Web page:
photokina 2016 in Cologne will once again become the centre of the imaging world from 20 to 25 September. Under the motto “Imaging Unlimited”, the most important players of the international imaging industry will meet with representatives of industry and commerce, photography enthusiasts and professional photographers for the ‘Six Day Races’. The closer the must-go of the industry gets, the more the excitement in the photography scene increases in the face of the anticipated innovations. That especially applies to this year’s photokina 2016, which is in the focus of pioneering changes to the entire industry.
Modern imaging technologies, as a consequence of the digital revolution, have changed the world of images at an astonishing speed, and thus how society deals with images. Cameras have become indispensable means of communication that not only automatically create photographs and films in excellent quality at the push of a button, but can also process, modify and transmit these worldwide. Around 74 percent of the German population uses a smartphone to create images and thus always has their camera with them. More and more, smartphones are also becoming the most important control centre for visual communication and the indispensable accessory for professional and private film and photo equipment. All cameras presented by the imaging innovators at photokina, use the interfaces of these jacks of all trades to expand their functionalities or to be able to use new applications optimally.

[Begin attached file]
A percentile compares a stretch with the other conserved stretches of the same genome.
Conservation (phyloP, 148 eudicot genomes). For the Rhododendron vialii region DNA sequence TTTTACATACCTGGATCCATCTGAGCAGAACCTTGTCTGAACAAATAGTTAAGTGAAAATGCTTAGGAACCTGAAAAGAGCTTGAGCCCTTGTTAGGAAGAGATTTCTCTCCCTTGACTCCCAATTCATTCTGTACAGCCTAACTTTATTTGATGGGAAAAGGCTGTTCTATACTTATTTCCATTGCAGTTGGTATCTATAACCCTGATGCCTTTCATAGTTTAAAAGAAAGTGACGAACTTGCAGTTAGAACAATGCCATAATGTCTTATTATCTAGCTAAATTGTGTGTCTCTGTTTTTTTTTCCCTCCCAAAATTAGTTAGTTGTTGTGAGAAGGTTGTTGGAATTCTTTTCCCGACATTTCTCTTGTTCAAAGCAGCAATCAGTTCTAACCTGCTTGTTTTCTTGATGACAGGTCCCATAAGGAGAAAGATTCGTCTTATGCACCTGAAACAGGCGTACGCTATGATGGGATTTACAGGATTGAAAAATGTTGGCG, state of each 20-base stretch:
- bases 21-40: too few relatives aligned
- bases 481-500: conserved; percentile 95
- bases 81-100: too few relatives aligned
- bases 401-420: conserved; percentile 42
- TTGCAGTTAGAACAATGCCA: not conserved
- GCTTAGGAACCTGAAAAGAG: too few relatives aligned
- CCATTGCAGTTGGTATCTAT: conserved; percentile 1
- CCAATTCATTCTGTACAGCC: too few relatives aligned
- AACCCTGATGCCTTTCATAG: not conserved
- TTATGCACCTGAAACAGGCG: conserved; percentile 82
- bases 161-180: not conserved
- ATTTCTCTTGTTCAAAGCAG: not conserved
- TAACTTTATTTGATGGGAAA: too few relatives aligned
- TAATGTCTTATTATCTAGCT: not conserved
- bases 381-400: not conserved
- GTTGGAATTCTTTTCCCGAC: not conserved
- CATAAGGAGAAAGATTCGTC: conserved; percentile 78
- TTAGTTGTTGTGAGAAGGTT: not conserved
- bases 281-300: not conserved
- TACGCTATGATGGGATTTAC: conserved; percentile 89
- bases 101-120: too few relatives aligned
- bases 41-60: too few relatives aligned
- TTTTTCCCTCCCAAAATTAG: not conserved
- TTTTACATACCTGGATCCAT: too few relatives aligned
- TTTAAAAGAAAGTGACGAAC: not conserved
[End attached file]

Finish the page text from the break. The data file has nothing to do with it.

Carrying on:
From the autonomous photo apparatus to the completely networked ‘Camera of Things’